A brief set break and shuffling of gear on-stage before it was time for Matador! Soul Sounds to take us on our next musical sojourn into a different realm of funk. The song selection was sultry and dealt with a recurring theme of love, all played with swagger of course. The crowd was back in their dancing shoes in no time at all. Eddie Roberts’ signature staccato licks filled the air. The energy was kept on high throughout the set; you could feel that this project had verve. Everyone in the band brought forth an inspired energy. This was also probably the closest I had seen a band situated towards the front of the stage in recent memory – they wanted to be close to the action.

Alan Evans exudes a confidence and prowess on the drums that cannot go unrecognized, his presence commands attention. Kevin Scott similarly brings a monstrous bass tone and punctuality that provides ample foundation for groove. Kim Dawson and Adryon De Leon are the vocal soul of the band and elevated things to new heights with their lush harmonic treatment of the groups’ mostly original music throughout the set. I found the sound to strike a nice balance between instrumental funk akin to New Mastersounds-ish compositions but also more traditional heavy hitting funk somewhat reminiscent of Sly and the Family Stone. Chris Spies on keys provided a perfect accompaniment which sat evenly in the range of instrumentation, everything had its’ place.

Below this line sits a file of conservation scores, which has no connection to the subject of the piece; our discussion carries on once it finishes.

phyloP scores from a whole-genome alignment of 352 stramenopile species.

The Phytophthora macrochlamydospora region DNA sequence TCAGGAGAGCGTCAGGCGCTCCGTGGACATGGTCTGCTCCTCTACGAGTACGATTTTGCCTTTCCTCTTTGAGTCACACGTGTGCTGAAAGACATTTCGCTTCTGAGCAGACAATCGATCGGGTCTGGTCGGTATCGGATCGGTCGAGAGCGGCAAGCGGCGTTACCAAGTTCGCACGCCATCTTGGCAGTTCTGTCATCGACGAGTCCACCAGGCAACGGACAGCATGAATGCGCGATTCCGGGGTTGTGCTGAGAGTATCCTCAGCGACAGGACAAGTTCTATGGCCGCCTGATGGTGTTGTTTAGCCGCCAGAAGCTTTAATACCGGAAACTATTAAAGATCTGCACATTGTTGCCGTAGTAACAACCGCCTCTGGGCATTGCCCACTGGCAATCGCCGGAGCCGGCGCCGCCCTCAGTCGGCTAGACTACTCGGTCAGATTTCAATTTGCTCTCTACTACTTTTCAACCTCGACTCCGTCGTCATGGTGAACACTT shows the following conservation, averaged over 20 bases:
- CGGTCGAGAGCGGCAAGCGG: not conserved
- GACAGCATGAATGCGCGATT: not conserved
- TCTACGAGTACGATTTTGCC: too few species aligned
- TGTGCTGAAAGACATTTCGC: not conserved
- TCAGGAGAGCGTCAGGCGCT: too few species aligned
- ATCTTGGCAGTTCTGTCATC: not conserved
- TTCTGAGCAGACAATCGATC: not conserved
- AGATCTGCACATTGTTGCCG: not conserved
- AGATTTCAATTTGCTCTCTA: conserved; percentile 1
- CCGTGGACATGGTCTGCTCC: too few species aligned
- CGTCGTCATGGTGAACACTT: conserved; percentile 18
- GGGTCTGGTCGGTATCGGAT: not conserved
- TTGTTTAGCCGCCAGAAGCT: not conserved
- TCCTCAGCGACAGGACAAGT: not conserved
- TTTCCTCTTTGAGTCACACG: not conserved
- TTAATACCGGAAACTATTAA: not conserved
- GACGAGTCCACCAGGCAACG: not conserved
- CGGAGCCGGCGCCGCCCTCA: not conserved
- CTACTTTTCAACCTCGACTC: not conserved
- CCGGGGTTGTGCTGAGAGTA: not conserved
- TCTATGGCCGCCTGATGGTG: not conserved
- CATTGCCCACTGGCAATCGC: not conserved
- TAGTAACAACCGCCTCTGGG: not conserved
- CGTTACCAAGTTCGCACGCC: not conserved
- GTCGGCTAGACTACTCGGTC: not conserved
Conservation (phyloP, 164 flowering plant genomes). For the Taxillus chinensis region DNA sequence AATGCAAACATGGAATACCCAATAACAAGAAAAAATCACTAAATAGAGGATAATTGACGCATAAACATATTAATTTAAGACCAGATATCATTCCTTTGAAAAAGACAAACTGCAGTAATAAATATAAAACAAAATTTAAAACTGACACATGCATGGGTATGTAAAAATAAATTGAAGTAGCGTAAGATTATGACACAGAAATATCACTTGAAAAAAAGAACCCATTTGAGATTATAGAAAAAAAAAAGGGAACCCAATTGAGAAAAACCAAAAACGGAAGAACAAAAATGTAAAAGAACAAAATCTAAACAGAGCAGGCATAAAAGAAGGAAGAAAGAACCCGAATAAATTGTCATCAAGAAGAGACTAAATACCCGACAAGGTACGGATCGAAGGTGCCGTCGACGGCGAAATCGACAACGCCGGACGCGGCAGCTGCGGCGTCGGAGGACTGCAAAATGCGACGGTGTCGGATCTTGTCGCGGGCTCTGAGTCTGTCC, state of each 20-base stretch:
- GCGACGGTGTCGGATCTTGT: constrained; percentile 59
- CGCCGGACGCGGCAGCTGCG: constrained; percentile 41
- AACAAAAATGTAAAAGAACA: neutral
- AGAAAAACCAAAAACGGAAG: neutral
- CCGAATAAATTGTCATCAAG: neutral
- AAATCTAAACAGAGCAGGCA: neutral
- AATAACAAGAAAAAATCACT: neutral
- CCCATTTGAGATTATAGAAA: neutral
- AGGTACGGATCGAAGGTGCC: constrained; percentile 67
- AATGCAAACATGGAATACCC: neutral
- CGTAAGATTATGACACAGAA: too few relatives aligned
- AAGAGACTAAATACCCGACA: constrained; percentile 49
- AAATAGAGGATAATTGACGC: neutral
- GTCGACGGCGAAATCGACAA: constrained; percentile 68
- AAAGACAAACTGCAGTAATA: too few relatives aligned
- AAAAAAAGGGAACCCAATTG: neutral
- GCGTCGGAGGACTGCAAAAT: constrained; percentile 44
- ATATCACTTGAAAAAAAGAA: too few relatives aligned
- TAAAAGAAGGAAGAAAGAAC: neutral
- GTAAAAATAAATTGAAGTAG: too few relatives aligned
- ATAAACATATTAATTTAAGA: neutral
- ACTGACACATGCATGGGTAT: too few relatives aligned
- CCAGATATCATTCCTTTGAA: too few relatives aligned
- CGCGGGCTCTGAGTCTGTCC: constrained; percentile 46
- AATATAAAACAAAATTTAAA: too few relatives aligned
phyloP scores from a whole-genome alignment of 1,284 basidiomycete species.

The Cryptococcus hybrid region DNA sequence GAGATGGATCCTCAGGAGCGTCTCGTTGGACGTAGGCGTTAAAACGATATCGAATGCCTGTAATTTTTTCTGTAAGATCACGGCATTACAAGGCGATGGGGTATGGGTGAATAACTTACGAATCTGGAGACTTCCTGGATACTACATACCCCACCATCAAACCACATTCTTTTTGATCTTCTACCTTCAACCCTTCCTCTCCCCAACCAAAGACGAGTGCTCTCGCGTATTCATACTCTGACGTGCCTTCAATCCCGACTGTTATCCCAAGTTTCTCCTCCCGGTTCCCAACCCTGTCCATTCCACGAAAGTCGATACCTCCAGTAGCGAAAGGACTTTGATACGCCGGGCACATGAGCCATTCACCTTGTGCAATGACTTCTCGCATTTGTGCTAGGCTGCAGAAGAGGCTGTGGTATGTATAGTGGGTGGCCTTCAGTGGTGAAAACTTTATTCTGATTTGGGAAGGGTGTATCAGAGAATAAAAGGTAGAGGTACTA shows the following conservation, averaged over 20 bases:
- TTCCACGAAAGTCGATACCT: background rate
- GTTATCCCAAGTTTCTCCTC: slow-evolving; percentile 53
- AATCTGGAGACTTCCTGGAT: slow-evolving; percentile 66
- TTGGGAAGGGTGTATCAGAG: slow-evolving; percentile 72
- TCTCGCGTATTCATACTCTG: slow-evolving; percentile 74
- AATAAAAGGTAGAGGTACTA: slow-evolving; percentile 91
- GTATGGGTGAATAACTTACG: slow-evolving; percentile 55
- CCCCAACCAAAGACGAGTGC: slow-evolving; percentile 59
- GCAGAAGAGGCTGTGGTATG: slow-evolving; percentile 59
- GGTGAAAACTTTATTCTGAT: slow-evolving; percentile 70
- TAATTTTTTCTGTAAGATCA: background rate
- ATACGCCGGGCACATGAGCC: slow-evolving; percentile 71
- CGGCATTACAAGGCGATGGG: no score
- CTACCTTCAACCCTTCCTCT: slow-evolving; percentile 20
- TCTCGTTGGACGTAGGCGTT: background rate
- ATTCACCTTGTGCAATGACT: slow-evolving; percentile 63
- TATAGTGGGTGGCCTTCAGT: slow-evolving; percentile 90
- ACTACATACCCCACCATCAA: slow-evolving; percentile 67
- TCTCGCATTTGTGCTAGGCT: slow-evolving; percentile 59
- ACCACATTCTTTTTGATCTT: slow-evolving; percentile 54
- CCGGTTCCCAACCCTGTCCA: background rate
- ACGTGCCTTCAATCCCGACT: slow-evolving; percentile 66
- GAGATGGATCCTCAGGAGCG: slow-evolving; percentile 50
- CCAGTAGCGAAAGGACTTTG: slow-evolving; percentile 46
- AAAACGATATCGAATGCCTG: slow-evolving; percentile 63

And that’s how the whole night felt frankly, a “Goldie Locks” affair, just right. A fiery encore and the house lights went up. We were left basking in the all familiar after show glow; some eager to leave and get the after party started and others reluctant to leave the venue, leaving what they felt in the room behind and facing the next work day ahead. But wherever we go after the show, the secret is to take that feeling with us, and to carry it on in our daily lives.

Charla's Photo Gallery

Cory Wong Setlist: Skeletal Logic, Rubens, Lee, Clouds, Pleasin’*, The Way It Is*, MOVE!*, The Optimist, Sidestep, Simon, Dial Up, Work It Out*, Peg/Aja Hits*

Notes: * = w/ Antwaun Stanley

Matador! Soul Sounds Setlist: Get Ready, Too Late, State of Affairs, Anything For Your Love, What Do I Have To Do (Marva Whitney), Mr. Handsome, I Am Somebody (Johnny Taylor), El Dorado, Now Is The Time (Sisters Love), Soulmaro, Cee Cee, Theme For A Private Investigator, Stingy Love